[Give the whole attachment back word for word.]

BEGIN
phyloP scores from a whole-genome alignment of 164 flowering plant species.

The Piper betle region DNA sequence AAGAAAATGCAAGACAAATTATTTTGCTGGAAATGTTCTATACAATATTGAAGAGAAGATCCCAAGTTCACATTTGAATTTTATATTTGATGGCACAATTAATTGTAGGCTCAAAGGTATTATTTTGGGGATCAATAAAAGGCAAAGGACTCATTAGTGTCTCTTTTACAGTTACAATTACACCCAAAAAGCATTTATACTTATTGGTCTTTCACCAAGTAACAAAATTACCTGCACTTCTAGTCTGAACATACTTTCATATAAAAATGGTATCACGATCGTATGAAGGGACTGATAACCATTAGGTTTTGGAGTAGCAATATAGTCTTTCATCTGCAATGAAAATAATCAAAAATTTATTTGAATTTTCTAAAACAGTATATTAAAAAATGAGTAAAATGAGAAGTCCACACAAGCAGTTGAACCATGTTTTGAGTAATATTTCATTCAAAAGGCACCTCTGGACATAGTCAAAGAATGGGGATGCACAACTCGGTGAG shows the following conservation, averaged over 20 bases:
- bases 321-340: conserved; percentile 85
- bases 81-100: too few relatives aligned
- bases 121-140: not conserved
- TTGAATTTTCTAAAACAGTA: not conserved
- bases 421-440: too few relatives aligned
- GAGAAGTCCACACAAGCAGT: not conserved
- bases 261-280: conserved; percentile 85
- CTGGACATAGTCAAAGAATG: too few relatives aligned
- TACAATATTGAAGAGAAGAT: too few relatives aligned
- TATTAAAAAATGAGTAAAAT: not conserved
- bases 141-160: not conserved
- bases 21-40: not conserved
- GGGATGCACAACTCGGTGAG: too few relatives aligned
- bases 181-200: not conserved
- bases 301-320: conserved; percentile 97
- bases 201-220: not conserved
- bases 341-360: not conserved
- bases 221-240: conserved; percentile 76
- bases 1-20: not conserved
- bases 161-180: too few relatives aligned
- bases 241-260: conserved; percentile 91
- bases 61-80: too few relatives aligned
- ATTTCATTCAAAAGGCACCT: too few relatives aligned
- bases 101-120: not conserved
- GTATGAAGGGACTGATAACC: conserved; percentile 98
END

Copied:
phyloP scores from a whole-genome alignment of 164 flowering plant species.

The Piper betle region DNA sequence AAGAAAATGCAAGACAAATTATTTTGCTGGAAATGTTCTATACAATATTGAAGAGAAGATCCCAAGTTCACATTTGAATTTTATATTTGATGGCACAATTAATTGTAGGCTCAAAGGTATTATTTTGGGGATCAATAAAAGGCAAAGGACTCATTAGTGTCTCTTTTACAGTTACAATTACACCCAAAAAGCATTTATACTTATTGGTCTTTCACCAAGTAACAAAATTACCTGCACTTCTAGTCTGAACATACTTTCATATAAAAATGGTATCACGATCGTATGAAGGGACTGATAACCATTAGGTTTTGGAGTAGCAATATAGTCTTTCATCTGCAATGAAAATAATCAAAAATTTATTTGAATTTTCTAAAACAGTATATTAAAAAATGAGTAAAATGAGAAGTCCACACAAGCAGTTGAACCATGTTTTGAGTAATATTTCATTCAAAAGGCACCTCTGGACATAGTCAAAGAATGGGGATGCACAACTCGGTGAG shows the following conservation, averaged over 20 bases:
- bases 321-340: conserved; percentile 85
- bases 81-100: too few relatives aligned
- bases 121-140: not conserved
- TTGAATTTTCTAAAACAGTA: not conserved
- bases 421-440: too few relatives aligned
- GAGAAGTCCACACAAGCAGT: not conserved
- bases 261-280: conserved; percentile 85
- CTGGACATAGTCAAAGAATG: too few relatives aligned
- TACAATATTGAAGAGAAGAT: too few relatives aligned
- TATTAAAAAATGAGTAAAAT: not conserved
- bases 141-160: not conserved
- bases 21-40: not conserved
- GGGATGCACAACTCGGTGAG: too few relatives aligned
- bases 181-200: not conserved
- bases 301-320: conserved; percentile 97
- bases 201-220: not conserved
- bases 341-360: not conserved
- bases 221-240: conserved; percentile 76
- bases 1-20: not conserved
- bases 161-180: too few relatives aligned
- bases 241-260: conserved; percentile 91
- bases 61-80: too few relatives aligned
- ATTTCATTCAAAAGGCACCT: too few relatives aligned
- bases 101-120: not conserved
- GTATGAAGGGACTGATAACC: conserved; percentile 98